Between Faith & Doubt: Subjects for Meditation
by Jane Dillenberger

Excerpted from Perceptions and Evocations: The Art of Elihu Vedder

. . . . It was the Elihu Vedder's introduction to The Rubáiyát of Omar Khayyám, however, which served as a catalyst for a more complex and fateful vision. Since the drawings for the Rubáiyát, published with the Edward FitzGerald text by Houghton Mifflin in 1884, [1] catapulted Vedder into fame and gave him some financial ease for a time, it was natural for his friends and the world to wonder about the circumstances surrounding the commission. Obligingly, in his Digressions of V. he gave an account of what, as he said, all his friends were "longing to know...the when and the where and the why and the how" of the making of his drawings for the Rubáiyát. [2] Looking back on that period of his life, specifically to the summer of 1871, Vedder wrote:

We were living in Perugia when my friend Ellis brought me Omar and introduced him as only Ellis could. Ellis was a man who could read Chaucer, not only so that you understood him, but he converted him into a musical flow of melody.... Now this was so far back that it was in the time when Omar, or FitzGerald was only known to Tennyson and his friends as 'Old Fitz' and to a few besides. But in the little Villa Uffreduzi, late in the afternoon, when the sun had gone off the house, in the grateful shade, out of an Etruscan cup, many were the libations of good wine poured on the thirsty earth, to go below and quench the fire of anguish in old Omar's eyes. Thus was the seed of Omar planted in a soil peculiarly adapted to its own growth, and it grew and took to itself all of sorrow and of mirth that it could assimilate, and blossomed out of the drawings. [3],

Immediately, Vedder goes on to tell of the death of his two sons, particularily of Philip who, he says, succeeded in "twining himself about my heart with tendrils nevermore to be relaxed." The death of Philip was associated for Vedder both with the end of his paintings of "dances and picnics-and girls weaving golden nets" and with the eventual development of the Rubáiyát drawings.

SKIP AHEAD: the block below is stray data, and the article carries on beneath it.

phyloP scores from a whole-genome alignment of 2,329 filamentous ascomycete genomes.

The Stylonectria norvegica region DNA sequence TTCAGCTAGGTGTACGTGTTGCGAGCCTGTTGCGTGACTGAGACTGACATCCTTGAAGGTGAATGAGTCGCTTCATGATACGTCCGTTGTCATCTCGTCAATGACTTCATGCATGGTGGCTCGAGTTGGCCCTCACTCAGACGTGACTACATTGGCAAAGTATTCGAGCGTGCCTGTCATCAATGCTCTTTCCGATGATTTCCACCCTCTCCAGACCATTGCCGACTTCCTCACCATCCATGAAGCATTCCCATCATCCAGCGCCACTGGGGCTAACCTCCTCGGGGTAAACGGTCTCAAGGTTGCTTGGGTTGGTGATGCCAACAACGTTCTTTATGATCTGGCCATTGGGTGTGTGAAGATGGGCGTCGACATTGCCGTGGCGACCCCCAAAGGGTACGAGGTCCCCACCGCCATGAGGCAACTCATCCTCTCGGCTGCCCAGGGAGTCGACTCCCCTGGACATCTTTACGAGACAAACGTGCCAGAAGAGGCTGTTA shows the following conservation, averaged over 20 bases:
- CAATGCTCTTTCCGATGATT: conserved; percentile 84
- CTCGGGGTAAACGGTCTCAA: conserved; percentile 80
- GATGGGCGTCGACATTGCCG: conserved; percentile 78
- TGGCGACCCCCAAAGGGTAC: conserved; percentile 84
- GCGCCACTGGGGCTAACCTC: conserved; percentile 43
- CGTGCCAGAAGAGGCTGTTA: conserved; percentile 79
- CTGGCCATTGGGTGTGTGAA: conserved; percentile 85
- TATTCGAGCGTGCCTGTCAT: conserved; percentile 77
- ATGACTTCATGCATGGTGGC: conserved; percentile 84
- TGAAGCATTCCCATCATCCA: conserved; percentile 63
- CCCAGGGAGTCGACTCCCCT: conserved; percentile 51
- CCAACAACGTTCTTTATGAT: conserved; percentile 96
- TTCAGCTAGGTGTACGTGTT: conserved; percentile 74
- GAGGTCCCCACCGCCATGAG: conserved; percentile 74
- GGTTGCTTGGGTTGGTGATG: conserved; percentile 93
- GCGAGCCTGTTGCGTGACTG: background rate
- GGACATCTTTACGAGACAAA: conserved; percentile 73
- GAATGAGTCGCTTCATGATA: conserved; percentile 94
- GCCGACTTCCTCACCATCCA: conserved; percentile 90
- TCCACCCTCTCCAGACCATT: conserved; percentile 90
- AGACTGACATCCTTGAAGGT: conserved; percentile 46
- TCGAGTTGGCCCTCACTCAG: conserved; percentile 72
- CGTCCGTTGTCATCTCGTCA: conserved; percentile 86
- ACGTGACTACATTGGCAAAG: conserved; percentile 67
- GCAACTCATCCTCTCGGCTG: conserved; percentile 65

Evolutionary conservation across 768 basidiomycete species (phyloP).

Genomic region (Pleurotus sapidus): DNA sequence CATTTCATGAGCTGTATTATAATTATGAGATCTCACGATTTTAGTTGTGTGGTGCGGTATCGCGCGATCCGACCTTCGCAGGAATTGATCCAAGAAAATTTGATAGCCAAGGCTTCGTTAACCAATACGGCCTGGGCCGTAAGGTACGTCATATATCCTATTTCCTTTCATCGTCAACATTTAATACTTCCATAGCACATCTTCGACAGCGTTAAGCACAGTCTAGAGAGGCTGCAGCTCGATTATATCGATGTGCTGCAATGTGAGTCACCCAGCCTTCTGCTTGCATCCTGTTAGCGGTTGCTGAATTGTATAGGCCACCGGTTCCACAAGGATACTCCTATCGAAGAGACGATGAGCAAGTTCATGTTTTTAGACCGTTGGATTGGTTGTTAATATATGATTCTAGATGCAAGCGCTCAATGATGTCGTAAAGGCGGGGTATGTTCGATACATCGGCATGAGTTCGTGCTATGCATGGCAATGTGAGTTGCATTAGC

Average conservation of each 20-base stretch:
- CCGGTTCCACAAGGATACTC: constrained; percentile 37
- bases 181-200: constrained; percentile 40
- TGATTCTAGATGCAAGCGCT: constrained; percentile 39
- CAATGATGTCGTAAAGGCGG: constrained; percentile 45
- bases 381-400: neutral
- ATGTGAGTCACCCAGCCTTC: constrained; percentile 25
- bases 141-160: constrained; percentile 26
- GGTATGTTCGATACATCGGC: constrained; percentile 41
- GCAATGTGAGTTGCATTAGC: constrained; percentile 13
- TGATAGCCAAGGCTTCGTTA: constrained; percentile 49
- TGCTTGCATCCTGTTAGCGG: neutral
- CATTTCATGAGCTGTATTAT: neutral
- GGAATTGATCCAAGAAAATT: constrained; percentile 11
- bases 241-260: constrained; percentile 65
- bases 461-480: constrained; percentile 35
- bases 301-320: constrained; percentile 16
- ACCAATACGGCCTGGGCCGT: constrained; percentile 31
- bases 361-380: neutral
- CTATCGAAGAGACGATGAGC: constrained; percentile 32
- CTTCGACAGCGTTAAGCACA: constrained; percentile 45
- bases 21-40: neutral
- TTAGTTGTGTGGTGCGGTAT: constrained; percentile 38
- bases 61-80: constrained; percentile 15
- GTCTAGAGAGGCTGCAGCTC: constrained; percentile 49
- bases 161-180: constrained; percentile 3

From the 1870s until his death, FitzGerald's Omar was Vedder's constant companion, a presence that fed his imagination. Just when Vedder conceived of the idea for the Rubáiyát illustrations, however, is not clear. In an unpublished preface intended for the Rubáiyát, Vedder wrote that he had intended illustrating some of the quatrains many years before he made arrangements with Houghton Mifflin and Company, on a visit to the United States in 1883, to bring out the profusely illustrated volume. [4] He began work on the drawings as soon as the agreement was reached, even before leaving New York in April, and worked on them steadily until March 1884. "I have planned the whole thing, page by page," he wrote in June from Rome to Joseph B. Millet of Houghton Mifflin.

I do not intend the drawings to be clear illustrations of the text-except when they naturally happen to be so-they are an accompaniment to the verses, parallel but not identical in thought...I fear there are more than 50 designs. The prospect is somewhat formidable but, ...it is a poem so much in harmony with my thought, that it is suggestion on endless designs...My studio is situated in a Villa where it is easy to imagine 'some buried Caesar bled,' and all things conspire to enable me to do justice to the poem. [5]


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